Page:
Usually, consolidating debts seem to be an apt way to get your financial troubles under control. All you'll have to do is get your balances rolled into a single loan and then pay it off through one monthly payment, till the time you're debt free.
Though there isn't any proven option for debt consolidation, yet there are possibilities for you to narrow down to a suitable alternative depending on your individual financial condition.
Debt consolidation options you may consider
Following ways to have your debts consolidated can suit you well, only if they're backed by proper research and understanding of what each one of them entails.
Credit card consolidation
In this case, you can take advantage of a 0% balance transfer card or a low-rate credit card so as to have your costly, outstanding loan balances consolidated. However, you need to take caution as these debt elimination options come with strings attached, i.e., you may be charged with a fee for every balance you transfer. Any transfer fee usually costs around 3-5 percent of every outstanding balance amount transferred.
Moreover, if you're using balance transfer cards with teaser rates (also known as introductory rates), then those rates won't last for long. Instead, they come with a predetermined expiry date. Take for instance, balance transfer offers with considerably very low rates may charge you to the tune of 0-3.99 percent. Such bank cards usually lasts for about 12-18 months. Post that, annual percentage rate or APR can change dramatically.
One more thing that you must keep in mind is that if you plan on using a single credit card for consolidation purpose, then you may end up with using a sizeable portion of your accessible credit. This move, in turn, can have negative impact on your credit scores, particularly till the time you've paid off all your debts.
So, it is quite obvious for you to weigh the amount of effect that having your balances transferred to a single card will have on your credit as opposed to the amount of money you're likely to save in the process.
When is it most suited to opt for a balance transfer card?
Basically, debt elimination option like this would be most suitable for someone who's eligible for a low-rate balance transfer offer that also charges low transfer fee. Moreover, it should help in to pay off all the debts much in advance of the teaser rates' expiry.
Additionally, it'll be a lot more helpful, if there isn't any more balances or extra charges levied on the card, while the transferred balances are being repaid. Or else, too many rate of interests can make it a challenging task to stay on the right track of the required amount that you may need to get rid of all the balances that you've transferred.
B. Retirement account credit
This is another way by which you can have your debts consolidated. If you have hordes of cash stashed away in one of those tax-deferred retirement accounts like 401(k), 403(b) or any other pension plan, then you may take out those funds as loans at comparatively cheaper rate of interests. Here, you'll be paying back the interest back to your own account, instead of to a lender.
Luckily, there isn't any credit check done to qualify you for such loans. Hence, it is quite easy to get them. However, there are several shortcomings of using your retirement nest egg to pay off your debt, even though they are quite easily available to you. First of all, you'll have to pay taxes as well as penalties, in case you fail to make repayments as per the loan agreement. This is similar to withdrawing money from those retirement accounts.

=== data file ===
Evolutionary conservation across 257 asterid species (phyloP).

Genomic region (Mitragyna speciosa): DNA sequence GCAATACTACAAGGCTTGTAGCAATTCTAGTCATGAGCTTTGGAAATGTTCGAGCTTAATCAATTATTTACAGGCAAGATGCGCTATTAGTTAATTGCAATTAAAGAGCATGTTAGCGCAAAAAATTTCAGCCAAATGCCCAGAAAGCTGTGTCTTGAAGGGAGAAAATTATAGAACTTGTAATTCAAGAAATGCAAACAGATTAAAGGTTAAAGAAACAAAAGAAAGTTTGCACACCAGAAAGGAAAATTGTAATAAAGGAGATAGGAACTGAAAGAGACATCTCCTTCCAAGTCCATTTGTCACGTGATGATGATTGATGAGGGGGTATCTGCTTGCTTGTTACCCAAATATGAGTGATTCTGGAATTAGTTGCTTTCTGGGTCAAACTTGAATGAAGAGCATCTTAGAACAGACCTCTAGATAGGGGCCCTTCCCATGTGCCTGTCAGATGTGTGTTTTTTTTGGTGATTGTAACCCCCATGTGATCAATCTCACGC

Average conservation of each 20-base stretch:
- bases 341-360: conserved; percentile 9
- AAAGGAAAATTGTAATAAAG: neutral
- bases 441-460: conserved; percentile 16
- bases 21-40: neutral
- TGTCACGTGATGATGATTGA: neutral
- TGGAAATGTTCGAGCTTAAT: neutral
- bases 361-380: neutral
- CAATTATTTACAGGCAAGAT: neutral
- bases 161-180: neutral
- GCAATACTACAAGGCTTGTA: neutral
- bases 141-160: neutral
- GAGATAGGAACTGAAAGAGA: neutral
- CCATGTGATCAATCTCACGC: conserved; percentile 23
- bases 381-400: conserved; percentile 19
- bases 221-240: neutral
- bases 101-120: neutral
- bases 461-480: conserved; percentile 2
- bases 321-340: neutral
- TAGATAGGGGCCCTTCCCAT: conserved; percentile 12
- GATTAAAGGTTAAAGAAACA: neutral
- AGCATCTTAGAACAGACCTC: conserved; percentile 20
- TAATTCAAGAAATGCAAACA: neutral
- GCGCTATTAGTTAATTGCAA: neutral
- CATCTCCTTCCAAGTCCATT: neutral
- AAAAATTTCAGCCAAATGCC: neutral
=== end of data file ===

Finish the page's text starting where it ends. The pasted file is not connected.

Apart from that, by using your retirement fund for debt repayment, you run the risk of jeopardizing your own financial security during the golden days of your life. This is because you aren't investing those money anywhere that might bring in some handsome returns.
Still, the most intriguing part in using retirement funds for various things other than retirement is that consumers like you who've done that to bail themselves out of the vicious cycle of debt, unfortunately end up being bankrupt.
Therefore, if you're contemplating to use your 401(k) or 403(b) funds to roll your loans into a single debt obligation just because you're getting overwhelmed to manage them, then you should consult a credit counselor and if possible, then a bankruptcy attorney too before actually making any such move.
What is best option suited for you?
In case, you've been turned away for a low-cost consolidation loan, then this could be your best alternative to have your debts consolidated and get rid of your financial obligations in an efficient manner. By this time, you've already consulted and had a word with a credit counselor and a bankruptcy attorney to determine the best course of action for debt relief.
It is very likely that they've advised you against the use of your retirement funds for debt consolidation purpose since they're not a good option. Interestingly, there isn't any risk of defaulting on the loans for which you're the lender, even if you lose or leave your job, for instance.
As evident, these kinds of scenarios are very stressful and to be in one of them will narrow your debt relief options. So, considering the state of your financial affairs, you may use retirement loans as one of the most affordable means to borrow and pay back debt, both at the same time.
Finally, you shouldn't play ostrich and run away from your liabilities by leaving them unattended or ignoring collection calls, if you're behind on your debts. This is because avoiding collection calls or leaving bills unopened won't resolve your financial woes, rather it'll aggravate them. Your lenders will make sure that they get back their due and might even drag you to court for that matter.